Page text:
The decision last week by Owensboro Health to exit a backup ambulance service agreement it has maintained with the city of Owensboro and Daviess Fiscal Court for more than 40 years could have legal ramifications that serve to embitter the already strained relationship local government has with this region's largest health care institution.

According to County Attorney Claud Porter, whatever legal next-steps the city and county decide to take, Owensboro Health's letter of intent to exit that interlocal agreement was interpreted by some as "adversarial." Plans, he said, to engage the health care organization in a "friendly lawsuit" that would produce a judge's declaratory judgment on the status of that contract have been stalled by the sudden development.

"Right now, 'friendly' is not the way I would characterize this anymore," Porter told the Messenger-Inquirer on Tuesday. "I think this is adversarial in the sense that they have informed us that they will contest anything that we ask a court to do."

A law firm representing Owensboro Health sent the city and county that letter notifying them of its intent to abandon the 1978 annual backup agreement last week. The agreement, which the newspaper has since obtained under Kentucky open records laws, is set to expire on Sept. 18.

When that ambulance service agreement first came up, the city, county and what was then the Owensboro-Daviess County Hospital were not considering a backup service scenario, but rather the community's primary, long-term emergency medical transport service. Local government had been trying to convince the hospital to take over service from a private company — Owensboro-Daviess County Ambulance Service Inc. — and, in fact, was briefly successful two years prior, during the summer of 1976. But shockingly, after providing the service for just 63 hours and responding to a mere 14 calls in July, the hospital board voted to disband the system, forcing the certificate of need back into private hands.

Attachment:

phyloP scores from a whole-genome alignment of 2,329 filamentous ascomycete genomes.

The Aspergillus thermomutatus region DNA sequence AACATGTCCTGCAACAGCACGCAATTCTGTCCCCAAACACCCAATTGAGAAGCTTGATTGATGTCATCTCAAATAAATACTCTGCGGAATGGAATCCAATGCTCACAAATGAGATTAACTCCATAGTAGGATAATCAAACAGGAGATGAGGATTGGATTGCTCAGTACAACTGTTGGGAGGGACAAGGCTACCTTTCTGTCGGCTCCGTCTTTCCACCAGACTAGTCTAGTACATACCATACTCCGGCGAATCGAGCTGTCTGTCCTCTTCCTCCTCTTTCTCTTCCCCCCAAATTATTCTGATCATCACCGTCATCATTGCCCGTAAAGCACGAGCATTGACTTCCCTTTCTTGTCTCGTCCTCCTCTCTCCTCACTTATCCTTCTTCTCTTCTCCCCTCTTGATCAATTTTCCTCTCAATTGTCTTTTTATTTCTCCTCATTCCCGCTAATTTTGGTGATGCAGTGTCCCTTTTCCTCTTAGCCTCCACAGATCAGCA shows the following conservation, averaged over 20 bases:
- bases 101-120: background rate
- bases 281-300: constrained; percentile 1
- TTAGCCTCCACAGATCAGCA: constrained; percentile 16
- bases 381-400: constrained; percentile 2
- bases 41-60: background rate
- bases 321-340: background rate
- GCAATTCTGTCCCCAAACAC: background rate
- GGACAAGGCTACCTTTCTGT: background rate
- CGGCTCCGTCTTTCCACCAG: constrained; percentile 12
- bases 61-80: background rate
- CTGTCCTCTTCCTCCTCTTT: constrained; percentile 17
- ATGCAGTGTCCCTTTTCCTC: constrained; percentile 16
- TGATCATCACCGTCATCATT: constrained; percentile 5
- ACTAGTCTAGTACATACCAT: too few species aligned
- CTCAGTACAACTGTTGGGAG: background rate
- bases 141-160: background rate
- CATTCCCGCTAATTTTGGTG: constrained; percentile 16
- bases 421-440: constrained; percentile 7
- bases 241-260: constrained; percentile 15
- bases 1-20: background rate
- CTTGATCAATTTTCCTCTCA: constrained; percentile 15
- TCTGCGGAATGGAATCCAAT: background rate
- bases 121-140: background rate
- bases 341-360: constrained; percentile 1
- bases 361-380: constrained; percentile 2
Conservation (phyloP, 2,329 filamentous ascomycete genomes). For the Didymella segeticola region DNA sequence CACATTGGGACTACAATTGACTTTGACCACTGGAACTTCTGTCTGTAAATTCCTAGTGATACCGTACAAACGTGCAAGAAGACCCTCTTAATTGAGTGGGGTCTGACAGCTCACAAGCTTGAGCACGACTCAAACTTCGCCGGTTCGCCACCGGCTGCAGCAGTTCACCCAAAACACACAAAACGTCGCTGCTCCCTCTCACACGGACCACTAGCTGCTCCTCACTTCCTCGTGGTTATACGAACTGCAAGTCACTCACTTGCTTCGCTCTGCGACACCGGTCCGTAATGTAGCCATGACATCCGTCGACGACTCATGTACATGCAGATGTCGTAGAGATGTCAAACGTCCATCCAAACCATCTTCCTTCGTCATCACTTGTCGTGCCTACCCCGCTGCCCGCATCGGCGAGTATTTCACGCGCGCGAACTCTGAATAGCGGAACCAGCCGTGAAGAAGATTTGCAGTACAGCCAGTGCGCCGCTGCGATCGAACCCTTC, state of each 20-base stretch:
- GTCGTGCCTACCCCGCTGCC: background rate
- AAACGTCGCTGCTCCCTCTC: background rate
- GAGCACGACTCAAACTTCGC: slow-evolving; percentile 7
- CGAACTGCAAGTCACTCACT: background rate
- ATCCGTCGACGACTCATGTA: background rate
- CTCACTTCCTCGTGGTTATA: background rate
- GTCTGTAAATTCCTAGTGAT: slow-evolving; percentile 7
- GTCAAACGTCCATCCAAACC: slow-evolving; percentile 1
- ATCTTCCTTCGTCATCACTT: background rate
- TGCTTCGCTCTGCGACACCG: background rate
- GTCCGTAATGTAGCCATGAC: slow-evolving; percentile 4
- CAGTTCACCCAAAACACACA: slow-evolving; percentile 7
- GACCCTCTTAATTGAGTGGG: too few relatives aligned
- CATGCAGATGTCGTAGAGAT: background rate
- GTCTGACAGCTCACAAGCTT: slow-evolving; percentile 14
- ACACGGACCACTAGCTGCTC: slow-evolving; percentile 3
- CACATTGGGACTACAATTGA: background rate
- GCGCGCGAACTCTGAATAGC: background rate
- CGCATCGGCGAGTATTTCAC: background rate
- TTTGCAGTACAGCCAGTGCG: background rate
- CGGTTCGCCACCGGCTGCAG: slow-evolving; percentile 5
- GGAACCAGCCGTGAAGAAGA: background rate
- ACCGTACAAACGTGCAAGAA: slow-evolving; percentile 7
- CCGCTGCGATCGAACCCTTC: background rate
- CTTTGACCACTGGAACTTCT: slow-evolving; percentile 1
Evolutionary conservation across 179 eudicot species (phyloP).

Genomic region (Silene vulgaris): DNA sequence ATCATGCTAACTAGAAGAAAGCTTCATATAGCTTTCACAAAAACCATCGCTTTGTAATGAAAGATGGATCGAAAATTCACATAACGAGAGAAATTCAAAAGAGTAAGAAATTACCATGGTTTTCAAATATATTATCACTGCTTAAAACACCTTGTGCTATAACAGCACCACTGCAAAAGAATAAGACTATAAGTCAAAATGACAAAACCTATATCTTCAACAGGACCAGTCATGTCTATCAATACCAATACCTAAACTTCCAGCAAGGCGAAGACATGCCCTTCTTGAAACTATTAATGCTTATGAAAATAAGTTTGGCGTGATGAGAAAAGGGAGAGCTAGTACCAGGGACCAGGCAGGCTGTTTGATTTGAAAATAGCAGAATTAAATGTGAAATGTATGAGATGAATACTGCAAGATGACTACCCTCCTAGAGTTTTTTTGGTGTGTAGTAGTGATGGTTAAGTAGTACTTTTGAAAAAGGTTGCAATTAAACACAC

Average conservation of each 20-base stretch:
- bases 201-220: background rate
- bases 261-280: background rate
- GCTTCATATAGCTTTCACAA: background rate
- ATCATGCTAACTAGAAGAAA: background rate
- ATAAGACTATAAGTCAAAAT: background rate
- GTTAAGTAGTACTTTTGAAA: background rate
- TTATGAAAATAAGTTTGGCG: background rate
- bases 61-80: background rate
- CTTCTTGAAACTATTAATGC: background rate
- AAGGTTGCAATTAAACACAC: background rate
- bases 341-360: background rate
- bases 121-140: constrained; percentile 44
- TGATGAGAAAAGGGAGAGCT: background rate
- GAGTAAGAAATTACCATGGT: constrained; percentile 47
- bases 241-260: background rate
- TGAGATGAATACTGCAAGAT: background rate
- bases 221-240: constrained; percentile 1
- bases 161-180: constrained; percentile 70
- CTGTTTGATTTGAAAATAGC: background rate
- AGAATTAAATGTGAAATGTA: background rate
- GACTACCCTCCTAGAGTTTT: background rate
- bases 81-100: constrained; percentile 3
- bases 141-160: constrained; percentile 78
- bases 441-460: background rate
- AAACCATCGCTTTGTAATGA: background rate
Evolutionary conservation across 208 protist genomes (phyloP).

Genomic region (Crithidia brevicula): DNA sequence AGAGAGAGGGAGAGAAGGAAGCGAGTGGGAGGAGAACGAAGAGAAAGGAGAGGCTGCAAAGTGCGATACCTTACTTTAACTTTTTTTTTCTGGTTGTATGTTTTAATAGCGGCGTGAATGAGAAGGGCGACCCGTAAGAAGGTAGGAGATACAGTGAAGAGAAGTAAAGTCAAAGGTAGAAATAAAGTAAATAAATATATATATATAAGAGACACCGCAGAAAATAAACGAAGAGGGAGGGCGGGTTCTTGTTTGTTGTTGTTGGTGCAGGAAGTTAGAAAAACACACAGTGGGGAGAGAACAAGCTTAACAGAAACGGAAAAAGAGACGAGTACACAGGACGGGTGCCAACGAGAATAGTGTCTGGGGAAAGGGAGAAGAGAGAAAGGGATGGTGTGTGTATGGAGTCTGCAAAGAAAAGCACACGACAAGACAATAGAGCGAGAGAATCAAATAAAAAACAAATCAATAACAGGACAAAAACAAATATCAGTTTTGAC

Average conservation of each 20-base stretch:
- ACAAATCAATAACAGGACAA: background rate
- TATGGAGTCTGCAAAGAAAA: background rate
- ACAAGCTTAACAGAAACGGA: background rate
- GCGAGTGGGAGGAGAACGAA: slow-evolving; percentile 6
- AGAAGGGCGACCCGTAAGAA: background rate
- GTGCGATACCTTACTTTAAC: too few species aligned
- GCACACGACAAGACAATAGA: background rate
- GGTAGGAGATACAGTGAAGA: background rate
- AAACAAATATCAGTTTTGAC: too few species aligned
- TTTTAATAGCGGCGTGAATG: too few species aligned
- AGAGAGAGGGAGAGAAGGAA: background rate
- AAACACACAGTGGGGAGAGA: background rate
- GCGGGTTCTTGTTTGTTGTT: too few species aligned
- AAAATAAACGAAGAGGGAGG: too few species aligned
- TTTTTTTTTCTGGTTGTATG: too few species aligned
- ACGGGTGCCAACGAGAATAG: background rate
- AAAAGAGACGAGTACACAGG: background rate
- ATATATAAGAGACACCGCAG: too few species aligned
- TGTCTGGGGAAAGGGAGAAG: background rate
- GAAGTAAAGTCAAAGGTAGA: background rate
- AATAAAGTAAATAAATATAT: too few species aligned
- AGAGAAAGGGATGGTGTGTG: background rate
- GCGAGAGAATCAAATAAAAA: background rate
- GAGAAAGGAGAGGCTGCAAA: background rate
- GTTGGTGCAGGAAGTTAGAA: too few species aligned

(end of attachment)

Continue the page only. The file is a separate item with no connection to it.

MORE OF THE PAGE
So, the '78 agreement outlined a strict set of considerations all three parties would take up; the city and county would provide what was then a public hospital four, fully equipped ambulances and the hospital agreed to run them 24 hours a day, seven days a week. Government would provide the capital and health experts would provide the medical service.

That was, by in large, the status of the hospital-city-county ambulance service arrangement in Daviess County until 1998 when Yellow Ambulance took over the service. Since then, and at least as recently as 2008, Owensboro Health has still agreed to sign back-up agreements with the city and county that would be triggered only if their primary contractor were to fail to meet its end of the deal.

In its letter last week, Owensboro Health insisted that the 2008 agreement is no longer in effect, and by exiting one from 1978, there is a real possibility, officials have said, that there would be no "plan B" in Owensboro and Daviess County, come mid-September.

"It makes it -- and I’m sure this is what they’re trying to do -- much more difficult now," Porter said, "and we have to find alternative methods to secure a backup agreement or emergency ambulance service at all if something were to happen to our current provider. We don’t want anything to happen to our current provider, but if there is an interruption in service, we have to have some way of providing that service. So, we are in a different position now, and we’re trying to figure that out."

Although the '78 agreement was initially relied on for primary service, the county, at least, seems to believe that it may have bound Owensboro Health to backup service as well. Now, Porter said, a judge might rule that Owensboro Health can't exit the agreement without Daviess County and the city of Owensboro weighing in as well.

Conversations between the city and the county are ongoing, says Judge-Executive Al Mattingly, but, in the meantime, he still wants Owensboro Health to clarify what it wants both local governments to do.

Last week, the regional health care provider sent the Messenger-Inquirer the following statement in response to its first report that the '78 agreement might end:

"Owensboro Health remains completely committed to engaging in any opportunities for positive dialogue about the future health care needs of our community and region." Owensboro Health remains completely committed to engaging in any opportunities for positive dialogue about the future health care needs of our community and region."

Mattingly encouraged Owensboro Health to engage the city and county in that conversation, but he insisted that it take place in a public setting.

"The hospital continues to say that they’re interested in having a conversation about the health of this community," he said. "I call on them to initiate that conversation, but I think that conversation needs to be in a public setting. The public needs to know what it is that the hospital is concerned about. I can tell you what Daviess County and the city of Owensboro (are) probably concerned about, and that’s ambulance services and who is going to provide the backup now."

Austin Ramsey, 270-691-7302, aramsey@messenger-inquirer.com, Twitter: @austinrramsey

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